How to Join UMTYMP
See the About UMTYMP page for information about the program, and the UMTYMP FAQ for general questions about admissions and eligibility. Each spring, students can apply to start UMTYMP in the fall, either in Algebra I or Calculus I. It is not possible to start in UMTYMP Algebra II, Geometry or Math Analysis (PreCalculus.)
Students in grades 7-10 who will have completed the "traditional" high school curriculum by the end of the school year (Algebra I, Algebra II, Geometry, PreCalculus with Trigonometry, or equivalent courses) can take our Calculus Qualifying Exam in May. Contact our office directly by mid-April to register for this exam.
The vast majority of students join UMTYMP in Algebra I. Each year about 900 students apply to UMTYMP Algebra and take our Algebra Qualifying Exam; all students in grades 5-7 are eligible to take the exam. We generally accept about 150 students in the Twin Cities, and about 25 each in Duluth and Rochester. Usually, dates and registration information are posted on this page by mid-December each year. However, this year, we ask that you please fill out this Google Form to be alerted when we have more information about the logistics of the Spring 2021 UMTYMP Qualifying Exams.
UMTYMP Algebra Qualifying Exam
Students who wish to begin UMTYMP Algebra in the fall must take the qualifying exam in the spring.
Registration for the qualifying exam costs $60 for the Twin Cities and Rochester sites, and $45 for the Duluth site. Scholarships for students with financial need are available. Please contact the office if the exam fee is a hardship.
Which Exam Should I take? (Twin Cities Students)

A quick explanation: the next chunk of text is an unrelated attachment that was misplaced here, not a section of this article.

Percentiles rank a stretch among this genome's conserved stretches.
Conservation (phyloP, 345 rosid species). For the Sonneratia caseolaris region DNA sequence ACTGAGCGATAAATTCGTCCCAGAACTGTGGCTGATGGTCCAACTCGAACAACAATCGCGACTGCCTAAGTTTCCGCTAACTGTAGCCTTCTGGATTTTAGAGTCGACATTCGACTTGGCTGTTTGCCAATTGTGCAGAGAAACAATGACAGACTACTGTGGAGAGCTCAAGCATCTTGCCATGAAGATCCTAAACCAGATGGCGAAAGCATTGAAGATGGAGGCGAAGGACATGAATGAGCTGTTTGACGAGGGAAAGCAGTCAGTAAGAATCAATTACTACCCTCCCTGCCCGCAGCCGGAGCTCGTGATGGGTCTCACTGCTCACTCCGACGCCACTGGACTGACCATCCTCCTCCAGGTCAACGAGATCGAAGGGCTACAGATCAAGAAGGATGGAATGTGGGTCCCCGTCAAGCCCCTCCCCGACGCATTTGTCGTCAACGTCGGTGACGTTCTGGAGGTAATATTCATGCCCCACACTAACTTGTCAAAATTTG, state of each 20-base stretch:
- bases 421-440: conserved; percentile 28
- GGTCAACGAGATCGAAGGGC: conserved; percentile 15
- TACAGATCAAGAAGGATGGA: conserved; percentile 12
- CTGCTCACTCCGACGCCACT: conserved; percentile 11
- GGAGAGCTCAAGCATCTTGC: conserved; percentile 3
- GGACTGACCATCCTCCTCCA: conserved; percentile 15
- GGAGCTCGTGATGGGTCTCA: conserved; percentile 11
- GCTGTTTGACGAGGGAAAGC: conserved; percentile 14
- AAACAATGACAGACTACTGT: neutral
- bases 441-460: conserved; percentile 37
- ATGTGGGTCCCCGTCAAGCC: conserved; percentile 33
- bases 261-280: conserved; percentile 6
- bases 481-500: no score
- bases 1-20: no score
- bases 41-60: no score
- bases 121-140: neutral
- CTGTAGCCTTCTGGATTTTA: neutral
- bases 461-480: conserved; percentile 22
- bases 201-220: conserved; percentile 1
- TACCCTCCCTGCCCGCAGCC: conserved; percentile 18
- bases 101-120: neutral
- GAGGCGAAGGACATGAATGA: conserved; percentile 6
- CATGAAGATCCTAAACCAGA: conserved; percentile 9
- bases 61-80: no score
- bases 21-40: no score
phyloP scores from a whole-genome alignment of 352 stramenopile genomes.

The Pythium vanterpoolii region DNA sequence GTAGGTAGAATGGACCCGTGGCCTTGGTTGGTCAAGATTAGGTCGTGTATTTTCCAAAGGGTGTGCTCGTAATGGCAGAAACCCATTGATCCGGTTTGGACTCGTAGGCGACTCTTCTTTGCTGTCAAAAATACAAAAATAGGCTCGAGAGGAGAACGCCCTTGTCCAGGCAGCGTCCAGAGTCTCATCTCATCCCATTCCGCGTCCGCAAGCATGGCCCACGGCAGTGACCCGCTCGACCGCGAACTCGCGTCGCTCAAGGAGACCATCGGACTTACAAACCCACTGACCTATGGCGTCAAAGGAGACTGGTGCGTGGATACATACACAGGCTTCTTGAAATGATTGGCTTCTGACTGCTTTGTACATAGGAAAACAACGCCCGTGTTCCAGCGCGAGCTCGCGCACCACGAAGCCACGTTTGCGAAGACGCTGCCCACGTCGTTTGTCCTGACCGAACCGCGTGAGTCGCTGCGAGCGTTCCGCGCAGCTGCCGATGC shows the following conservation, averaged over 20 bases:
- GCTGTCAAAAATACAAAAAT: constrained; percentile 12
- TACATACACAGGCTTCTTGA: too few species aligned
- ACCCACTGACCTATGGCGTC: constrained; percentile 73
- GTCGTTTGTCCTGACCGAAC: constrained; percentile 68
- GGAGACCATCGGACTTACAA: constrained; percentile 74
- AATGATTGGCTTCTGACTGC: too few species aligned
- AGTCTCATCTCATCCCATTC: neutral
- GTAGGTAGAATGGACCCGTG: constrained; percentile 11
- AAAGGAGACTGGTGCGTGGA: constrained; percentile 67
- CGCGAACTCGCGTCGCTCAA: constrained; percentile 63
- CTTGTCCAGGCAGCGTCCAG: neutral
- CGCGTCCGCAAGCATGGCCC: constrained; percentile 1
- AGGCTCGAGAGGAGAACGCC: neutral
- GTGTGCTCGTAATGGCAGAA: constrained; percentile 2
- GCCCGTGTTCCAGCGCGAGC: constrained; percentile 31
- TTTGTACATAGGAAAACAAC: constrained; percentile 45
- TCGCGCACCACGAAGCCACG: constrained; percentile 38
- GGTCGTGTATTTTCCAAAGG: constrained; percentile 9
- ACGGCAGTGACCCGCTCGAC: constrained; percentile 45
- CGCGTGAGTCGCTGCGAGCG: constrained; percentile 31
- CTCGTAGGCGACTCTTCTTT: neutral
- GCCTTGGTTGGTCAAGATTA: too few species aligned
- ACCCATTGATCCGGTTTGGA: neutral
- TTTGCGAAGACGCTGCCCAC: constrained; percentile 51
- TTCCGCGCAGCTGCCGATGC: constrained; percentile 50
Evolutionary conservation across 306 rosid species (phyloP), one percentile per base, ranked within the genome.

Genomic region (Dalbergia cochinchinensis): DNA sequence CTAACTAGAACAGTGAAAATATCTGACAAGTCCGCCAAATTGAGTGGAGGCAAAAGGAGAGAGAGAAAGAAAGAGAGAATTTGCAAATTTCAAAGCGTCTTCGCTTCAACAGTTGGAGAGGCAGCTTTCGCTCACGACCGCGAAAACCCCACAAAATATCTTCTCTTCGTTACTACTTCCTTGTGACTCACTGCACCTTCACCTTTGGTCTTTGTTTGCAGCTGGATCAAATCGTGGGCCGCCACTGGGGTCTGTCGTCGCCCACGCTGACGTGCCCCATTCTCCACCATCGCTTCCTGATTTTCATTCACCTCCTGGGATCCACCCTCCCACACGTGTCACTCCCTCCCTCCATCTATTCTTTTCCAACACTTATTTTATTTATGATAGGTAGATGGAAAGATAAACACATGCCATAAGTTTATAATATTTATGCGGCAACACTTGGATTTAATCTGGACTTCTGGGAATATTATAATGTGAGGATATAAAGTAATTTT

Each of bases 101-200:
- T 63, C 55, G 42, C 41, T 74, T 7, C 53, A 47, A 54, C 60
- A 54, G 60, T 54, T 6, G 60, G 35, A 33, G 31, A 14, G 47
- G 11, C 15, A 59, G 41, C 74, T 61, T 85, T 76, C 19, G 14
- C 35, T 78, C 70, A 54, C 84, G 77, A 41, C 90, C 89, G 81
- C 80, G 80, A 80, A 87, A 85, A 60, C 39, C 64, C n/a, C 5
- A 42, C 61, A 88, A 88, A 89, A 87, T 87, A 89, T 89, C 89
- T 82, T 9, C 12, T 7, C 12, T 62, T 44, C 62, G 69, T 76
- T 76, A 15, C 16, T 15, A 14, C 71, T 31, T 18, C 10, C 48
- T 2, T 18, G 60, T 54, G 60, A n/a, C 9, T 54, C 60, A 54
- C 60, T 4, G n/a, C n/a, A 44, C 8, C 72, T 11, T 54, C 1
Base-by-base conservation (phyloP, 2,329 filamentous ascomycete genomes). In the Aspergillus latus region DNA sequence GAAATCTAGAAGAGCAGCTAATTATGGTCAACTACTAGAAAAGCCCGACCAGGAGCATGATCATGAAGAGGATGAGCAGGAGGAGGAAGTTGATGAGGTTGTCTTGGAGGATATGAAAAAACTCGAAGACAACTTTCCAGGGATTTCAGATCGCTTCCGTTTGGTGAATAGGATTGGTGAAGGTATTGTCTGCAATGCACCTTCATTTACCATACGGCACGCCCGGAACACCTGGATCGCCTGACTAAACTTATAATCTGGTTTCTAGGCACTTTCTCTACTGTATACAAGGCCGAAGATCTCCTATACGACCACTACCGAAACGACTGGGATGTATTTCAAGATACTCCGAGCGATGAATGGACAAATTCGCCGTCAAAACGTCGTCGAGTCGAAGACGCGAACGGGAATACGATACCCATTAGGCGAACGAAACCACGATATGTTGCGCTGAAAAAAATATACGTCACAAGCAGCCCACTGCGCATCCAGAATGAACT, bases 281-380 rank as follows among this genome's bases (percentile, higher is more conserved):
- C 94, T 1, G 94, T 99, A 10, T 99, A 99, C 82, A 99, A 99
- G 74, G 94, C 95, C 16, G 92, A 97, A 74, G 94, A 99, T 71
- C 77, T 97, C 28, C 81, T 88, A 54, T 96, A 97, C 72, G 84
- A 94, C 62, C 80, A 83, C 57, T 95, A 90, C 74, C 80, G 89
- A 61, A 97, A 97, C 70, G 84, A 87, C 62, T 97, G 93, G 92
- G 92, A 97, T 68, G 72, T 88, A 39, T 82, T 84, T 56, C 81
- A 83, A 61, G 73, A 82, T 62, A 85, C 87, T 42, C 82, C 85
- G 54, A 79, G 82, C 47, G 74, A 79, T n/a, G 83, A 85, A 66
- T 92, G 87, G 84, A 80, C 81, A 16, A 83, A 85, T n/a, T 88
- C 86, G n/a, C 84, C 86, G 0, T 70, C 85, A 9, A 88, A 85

In the Twin Cities, students who take an early exam (generally held in February or March) but do not qualify for UMTYMP may register to take a qualifying exam again (during the exam usually held in April).
General Testing Schedule (not applicable to 2021)
In February we hold a Practice Test and Orientation session. Students spend time with UMTYMP faculty, learn about the format of the exam, and then have an opportunity to take a short practice test in the same room in which they’ll take the actual qualifying exam the following week. Attendance at this session is not linked to higher test scores in the sense of learning new content, but some students benefit from the chance to become accustomed to the surroundings and the process before the actual exam.
The February exam is ONLY available for students who have not previously participated in this session. Students who do not qualify in February may take the exam again in April.
Students who are not eligible for the February exam, or who do not wish to attend the Practice Test and Orientation session, may register for the exam in March. If they do not qualify for UMTYMP based on the early test results, they will have an opportunity to register for the April exam.
Information about the Exam
What is on the UMTYMP Algebra Qualifying Exam?
NEW: beginning in 2019, there will be additional components to the Algebra Qualifying Exam, but the main portion will consist of the traditional 50-question qualifying test. This 50-question test is a specialized aptitude examination built on pre-algebra mathematics knowledge. A good mastery of elementary and junior high school mathematics is expected, and innate problem-solving skills and strategies are essential. The exam stresses accuracy, understanding, and speed.
Two sample questions are shown below. In each problem, students are given two quantities, labeled (a) and (b), and are asked to determine whether:
- (a) is greater than (b),
- (b) is greater than (a),
- they are equal, or
- there is not enough information to say.
Speed is important on the exam; students have an average of 30 seconds to solve each of these questions.
How can I study for the Algebra Qualifying Exam?
It would be very difficult to study for the exam, since it measures speed and reasoning skills more than any particular area of mathematics. The most we can offer is the UMTYMP practice test sessions described above, in which students learn about the testing process and work with University faculty members to develop their reasoning skills and test-taking strategies. Experience has shown that this kind of information can reduce a student's anxiety about the test, which can (but may not always) lead to an increased score.